How much CO2, is to much for our atmosphere to handle? What CO2 concentration should we aim for? There are very important questions that need to be answered.
According to a recent paper by Hansen et al. there is already to much CO2 in the atmosphere. Their paper states that a longterm goal for CO2 concentration should be 350ppm, unfortunately we are already at 385ppm and rising by 2ppm per year. It is also 100ppm lower than the 450ppm value that many other climate scientists have more or less agreed upon.
We infer from the Cenozoic data that CO2 was the dominant Cenozoic forcing, that CO2 was only ~450 ppm when Antarctica glaciated, and that glaciation is reversible.
That is, if we stabilize at 450 ppm (or higher) we risk returning the planet to conditions when it was largely ice free, when sea levels were higher by 70 meters — more than 200 feet!
Three years ago, Hansen (and others) argued in Science that [due to fast feedbacks], we would warm another “0.6°C without further change of atmospheric composition” [i.e. with no more CO2 emissions]. Now he’s saying “Warming ‘in the pipeline’, most due to slow feedbacks, is now about 2°C.”
However the situation is not as dire as it seems. While the authors argue that 350ppm is the necessary longterm goal, if we wish to avoid and ice-free planet we don’t have to get to this goal immediately. In other words if we stabilize at a higher CO2 concentration we can gradually reduce the CO2 concentration until we achieve 350ppm. However:
If the present overshoot of this target CO2 is not brief, there is a possibility of seeding irreversible catastrophic effects.
The reason for this is that even if we stop and stabilize all emissions today at 385ppm, at this level there is enough warming in the pipeline to eventually trigger climate tipping points (such as the meting of the Arctic sea ice, the thawing of the northern permafrost, etc…) that will cause unavoidable warming. In other words if we stay at 385ppm (not likely) or get near 450ppm (more likely but still difficult) and stay there for any length of time, CO2 concentration may unavoidably shoot up to 700 to 1000ppm, which certainly gets us an ice-free planet. This means that if we wish to avoid these tipping points we need to lower CO2 concentrations before we hit them. The bad news is we really don’t know how much time we have before these tipping points are hit.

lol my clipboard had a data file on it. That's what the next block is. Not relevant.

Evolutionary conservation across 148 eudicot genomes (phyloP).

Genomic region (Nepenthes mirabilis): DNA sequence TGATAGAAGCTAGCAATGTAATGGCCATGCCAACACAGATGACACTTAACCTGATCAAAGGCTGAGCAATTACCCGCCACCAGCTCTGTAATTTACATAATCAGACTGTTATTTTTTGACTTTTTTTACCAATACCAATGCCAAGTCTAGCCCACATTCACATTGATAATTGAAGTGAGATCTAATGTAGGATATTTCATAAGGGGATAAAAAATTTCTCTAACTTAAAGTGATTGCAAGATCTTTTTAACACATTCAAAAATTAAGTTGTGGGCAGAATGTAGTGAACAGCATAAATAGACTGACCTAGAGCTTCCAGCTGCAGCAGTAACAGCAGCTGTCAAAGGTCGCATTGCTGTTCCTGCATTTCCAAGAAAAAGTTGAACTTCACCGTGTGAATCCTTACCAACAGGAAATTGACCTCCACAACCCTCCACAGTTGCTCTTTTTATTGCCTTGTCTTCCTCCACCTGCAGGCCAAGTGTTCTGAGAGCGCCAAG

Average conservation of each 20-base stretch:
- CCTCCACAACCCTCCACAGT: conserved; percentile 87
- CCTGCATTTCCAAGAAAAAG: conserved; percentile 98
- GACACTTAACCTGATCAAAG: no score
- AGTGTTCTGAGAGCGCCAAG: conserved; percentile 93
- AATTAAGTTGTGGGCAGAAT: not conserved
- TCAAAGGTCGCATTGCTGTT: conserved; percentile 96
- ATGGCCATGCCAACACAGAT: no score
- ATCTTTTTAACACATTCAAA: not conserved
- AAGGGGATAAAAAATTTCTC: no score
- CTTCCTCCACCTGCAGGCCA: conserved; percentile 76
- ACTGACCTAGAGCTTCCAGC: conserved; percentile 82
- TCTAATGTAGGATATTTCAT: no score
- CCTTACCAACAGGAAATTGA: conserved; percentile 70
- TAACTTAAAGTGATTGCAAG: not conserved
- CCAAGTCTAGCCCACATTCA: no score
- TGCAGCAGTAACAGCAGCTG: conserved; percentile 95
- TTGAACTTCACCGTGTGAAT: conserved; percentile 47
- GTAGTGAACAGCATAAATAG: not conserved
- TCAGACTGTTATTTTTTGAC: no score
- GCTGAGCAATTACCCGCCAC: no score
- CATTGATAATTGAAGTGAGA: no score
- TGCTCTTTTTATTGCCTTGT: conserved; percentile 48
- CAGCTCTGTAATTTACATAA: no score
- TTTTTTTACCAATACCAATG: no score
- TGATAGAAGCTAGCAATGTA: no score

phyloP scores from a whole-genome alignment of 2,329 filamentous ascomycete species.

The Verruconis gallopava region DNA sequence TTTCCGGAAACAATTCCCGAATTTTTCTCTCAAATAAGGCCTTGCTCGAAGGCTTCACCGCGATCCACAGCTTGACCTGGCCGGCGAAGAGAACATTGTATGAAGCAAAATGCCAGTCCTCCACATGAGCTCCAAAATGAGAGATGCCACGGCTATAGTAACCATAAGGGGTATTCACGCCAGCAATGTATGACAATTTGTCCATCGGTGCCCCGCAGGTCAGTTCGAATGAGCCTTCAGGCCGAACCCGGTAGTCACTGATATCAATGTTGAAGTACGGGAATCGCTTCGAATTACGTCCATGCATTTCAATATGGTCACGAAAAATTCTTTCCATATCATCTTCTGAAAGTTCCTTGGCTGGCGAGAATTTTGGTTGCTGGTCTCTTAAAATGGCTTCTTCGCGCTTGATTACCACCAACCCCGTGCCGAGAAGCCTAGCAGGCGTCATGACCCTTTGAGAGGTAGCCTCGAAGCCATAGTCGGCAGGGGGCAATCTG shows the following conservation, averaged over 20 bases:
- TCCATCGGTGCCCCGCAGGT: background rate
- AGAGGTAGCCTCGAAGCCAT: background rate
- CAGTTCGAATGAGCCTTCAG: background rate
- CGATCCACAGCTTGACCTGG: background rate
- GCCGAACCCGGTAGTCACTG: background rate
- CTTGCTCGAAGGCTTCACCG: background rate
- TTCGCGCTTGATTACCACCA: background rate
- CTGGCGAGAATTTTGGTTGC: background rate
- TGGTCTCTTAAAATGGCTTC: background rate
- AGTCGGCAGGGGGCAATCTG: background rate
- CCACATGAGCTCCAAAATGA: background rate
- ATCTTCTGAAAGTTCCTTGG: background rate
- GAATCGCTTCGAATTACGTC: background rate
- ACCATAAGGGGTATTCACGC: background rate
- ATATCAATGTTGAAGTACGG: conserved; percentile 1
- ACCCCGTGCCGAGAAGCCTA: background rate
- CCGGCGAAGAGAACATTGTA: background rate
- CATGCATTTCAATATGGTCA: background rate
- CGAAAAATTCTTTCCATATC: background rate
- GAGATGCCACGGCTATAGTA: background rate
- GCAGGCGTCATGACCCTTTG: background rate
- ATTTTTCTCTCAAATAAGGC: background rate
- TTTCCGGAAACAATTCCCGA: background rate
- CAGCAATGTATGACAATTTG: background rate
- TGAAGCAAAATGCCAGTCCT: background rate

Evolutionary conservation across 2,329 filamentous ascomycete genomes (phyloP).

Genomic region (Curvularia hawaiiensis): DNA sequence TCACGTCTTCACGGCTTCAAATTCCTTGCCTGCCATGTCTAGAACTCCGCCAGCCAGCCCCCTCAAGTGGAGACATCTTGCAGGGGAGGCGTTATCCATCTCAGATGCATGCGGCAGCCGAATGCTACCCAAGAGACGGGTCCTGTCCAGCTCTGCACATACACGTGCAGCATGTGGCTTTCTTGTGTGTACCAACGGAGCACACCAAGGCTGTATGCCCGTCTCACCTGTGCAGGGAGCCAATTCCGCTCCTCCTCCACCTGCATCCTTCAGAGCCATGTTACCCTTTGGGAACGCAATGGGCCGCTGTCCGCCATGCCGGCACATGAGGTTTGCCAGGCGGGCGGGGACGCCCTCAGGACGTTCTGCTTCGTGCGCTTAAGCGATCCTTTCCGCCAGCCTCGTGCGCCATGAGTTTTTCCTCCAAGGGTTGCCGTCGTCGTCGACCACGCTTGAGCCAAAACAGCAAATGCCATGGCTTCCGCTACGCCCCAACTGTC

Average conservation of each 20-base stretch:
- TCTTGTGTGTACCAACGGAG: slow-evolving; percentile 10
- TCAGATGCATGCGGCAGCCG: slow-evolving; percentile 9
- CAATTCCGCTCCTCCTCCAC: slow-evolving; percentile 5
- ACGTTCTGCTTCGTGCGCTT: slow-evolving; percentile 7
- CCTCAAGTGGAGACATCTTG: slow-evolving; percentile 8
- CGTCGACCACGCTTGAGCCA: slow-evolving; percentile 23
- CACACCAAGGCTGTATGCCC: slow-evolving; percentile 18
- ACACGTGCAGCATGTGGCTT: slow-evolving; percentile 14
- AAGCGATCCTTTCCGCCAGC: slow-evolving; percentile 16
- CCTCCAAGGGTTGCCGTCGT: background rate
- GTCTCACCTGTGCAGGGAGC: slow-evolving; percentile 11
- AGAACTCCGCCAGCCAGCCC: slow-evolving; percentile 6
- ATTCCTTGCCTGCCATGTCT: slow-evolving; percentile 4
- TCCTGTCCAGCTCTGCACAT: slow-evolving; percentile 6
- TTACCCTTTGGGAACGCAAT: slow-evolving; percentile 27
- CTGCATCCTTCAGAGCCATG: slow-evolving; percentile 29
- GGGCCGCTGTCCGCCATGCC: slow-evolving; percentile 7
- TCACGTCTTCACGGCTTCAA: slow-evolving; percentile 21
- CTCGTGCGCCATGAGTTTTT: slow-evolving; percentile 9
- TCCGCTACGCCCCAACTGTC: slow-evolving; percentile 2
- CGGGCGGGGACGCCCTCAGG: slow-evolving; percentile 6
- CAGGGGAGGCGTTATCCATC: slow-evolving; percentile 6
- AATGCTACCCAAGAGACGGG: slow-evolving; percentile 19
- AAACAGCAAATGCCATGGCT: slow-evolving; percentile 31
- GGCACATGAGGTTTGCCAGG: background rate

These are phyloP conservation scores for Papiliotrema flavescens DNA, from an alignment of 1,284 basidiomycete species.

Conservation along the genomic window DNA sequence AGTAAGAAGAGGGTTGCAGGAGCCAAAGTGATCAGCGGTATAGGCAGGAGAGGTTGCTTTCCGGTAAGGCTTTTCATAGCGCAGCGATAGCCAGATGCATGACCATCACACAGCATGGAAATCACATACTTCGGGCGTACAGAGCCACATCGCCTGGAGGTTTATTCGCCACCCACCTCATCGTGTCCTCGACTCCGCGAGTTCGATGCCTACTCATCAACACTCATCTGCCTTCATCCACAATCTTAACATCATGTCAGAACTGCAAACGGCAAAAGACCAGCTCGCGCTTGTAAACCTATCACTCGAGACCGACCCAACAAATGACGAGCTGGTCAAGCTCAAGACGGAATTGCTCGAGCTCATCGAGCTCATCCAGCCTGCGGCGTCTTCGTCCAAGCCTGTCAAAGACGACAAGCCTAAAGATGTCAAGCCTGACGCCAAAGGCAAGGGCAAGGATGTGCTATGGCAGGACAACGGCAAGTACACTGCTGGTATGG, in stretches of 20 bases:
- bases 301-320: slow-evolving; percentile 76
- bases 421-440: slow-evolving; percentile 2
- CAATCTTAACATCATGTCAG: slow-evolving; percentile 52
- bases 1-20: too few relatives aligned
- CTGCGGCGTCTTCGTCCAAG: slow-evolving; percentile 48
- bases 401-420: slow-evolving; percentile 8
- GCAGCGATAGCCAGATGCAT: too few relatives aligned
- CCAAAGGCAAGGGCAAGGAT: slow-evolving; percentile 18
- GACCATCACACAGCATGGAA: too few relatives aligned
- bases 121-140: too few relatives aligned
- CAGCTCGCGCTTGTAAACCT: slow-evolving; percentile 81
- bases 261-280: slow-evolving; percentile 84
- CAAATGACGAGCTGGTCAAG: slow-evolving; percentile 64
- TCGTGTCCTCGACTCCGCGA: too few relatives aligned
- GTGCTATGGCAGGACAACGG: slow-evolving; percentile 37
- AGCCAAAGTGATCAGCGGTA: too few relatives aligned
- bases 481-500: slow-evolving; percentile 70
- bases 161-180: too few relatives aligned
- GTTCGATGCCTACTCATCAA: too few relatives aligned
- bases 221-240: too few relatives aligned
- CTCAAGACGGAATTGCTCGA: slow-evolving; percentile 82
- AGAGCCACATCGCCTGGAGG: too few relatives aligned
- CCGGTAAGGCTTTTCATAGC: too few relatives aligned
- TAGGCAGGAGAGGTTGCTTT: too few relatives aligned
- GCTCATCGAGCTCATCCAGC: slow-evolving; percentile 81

The inherent weakness of the paper from a policy perspective is that even if you accept their analysis (which many will not), the authors do not know how long we can overshoot 350, which is a function of not just the duration of the overshoot, but the magnitude (i.e. how high concentrations go). They note: “The time needed for slow feedbacks to ‘kick in’ is uncertain. Current models are inadequate and no paleoclimate analogue to the rapid human-made GHG increase exists.” We are truly running a first-of-a-kind experiment on the climate.
These last two points to make should be self-evident to most, but any post I make on the topic of climate change seems to bring out the wackos, so I thought I would address them explicitly. First is that Hansen et al. are advocating 350ppm from a purely ‘scientific’ perspective. They are advancing a position, that based on their analysis of the data in order to avoid results ‘X’ (in this case an ice-free planet) we need to accomplish ‘Y’ (in this case CO2 concentrations of 350ppm ). That is their position, and it is up to policy makers to weigh the costs of implementing policies to achieve ‘Y’ against the costs of result ‘X’.
The second point to make is that the Hansen et al. paper is not part of the scientific consensus. In other words, while scientists all agree in the IPCC conclusions that climate change is real and caused by our greenhouse gas emissions, this paper by Hansen et al. is beyond that very conservative consensus, and thus there is healthy debate about it in the scientific community. Expect to see response papers.
Achieving the CO2 concentration of 350ppm that Hansen et al. are calling for will likely take a monumental effort, but if they are right the costs of not doing so would be disastrous.
It is be possible to achieve 350pp, though not with the current leadership.
UPDATE: RealClimate has a detailed explanation of the Hasen paper, concluding that:
However, even with the (substantial) uncertainties in the calculations and underlying assumptions, the conclusion that the Earth System sensitivity is greater than the Charney sensitivity is probably robust. And that is a concern for any policy based on a stabilization scenario significantly above where we are now.
Also Hansen himself has written a non-technical paper on the concept of tipping points and why they are so important. It is a must read for anyone confused on this issue.